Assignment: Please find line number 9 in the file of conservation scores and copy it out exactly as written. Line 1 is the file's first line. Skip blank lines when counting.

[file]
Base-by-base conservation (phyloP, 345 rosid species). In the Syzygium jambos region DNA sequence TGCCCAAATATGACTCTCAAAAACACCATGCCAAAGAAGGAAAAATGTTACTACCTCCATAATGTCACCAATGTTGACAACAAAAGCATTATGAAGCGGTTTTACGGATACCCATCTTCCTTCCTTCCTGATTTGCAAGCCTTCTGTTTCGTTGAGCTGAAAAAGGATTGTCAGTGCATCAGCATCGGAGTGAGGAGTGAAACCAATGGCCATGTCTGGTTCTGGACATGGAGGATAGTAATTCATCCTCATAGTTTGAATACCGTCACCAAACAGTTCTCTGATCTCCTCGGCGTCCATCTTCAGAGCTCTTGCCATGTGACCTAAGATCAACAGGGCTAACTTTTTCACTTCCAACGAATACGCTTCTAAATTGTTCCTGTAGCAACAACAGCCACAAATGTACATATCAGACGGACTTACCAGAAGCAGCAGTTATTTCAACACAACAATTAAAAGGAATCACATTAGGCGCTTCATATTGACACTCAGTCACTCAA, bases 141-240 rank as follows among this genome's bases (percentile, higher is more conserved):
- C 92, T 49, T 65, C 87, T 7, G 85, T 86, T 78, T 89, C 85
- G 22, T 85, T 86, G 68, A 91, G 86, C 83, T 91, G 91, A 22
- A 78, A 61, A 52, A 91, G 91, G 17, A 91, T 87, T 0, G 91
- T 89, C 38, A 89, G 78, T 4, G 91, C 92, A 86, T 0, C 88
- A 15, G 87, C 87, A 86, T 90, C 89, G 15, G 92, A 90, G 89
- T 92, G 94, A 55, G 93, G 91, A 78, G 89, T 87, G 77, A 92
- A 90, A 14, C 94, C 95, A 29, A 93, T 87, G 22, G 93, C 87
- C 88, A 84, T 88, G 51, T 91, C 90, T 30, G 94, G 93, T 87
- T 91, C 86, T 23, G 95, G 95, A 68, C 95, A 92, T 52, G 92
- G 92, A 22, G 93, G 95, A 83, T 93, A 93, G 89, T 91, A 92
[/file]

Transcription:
- C 88, A 84, T 88, G 51, T 91, C 90, T 30, G 94, G 93, T 87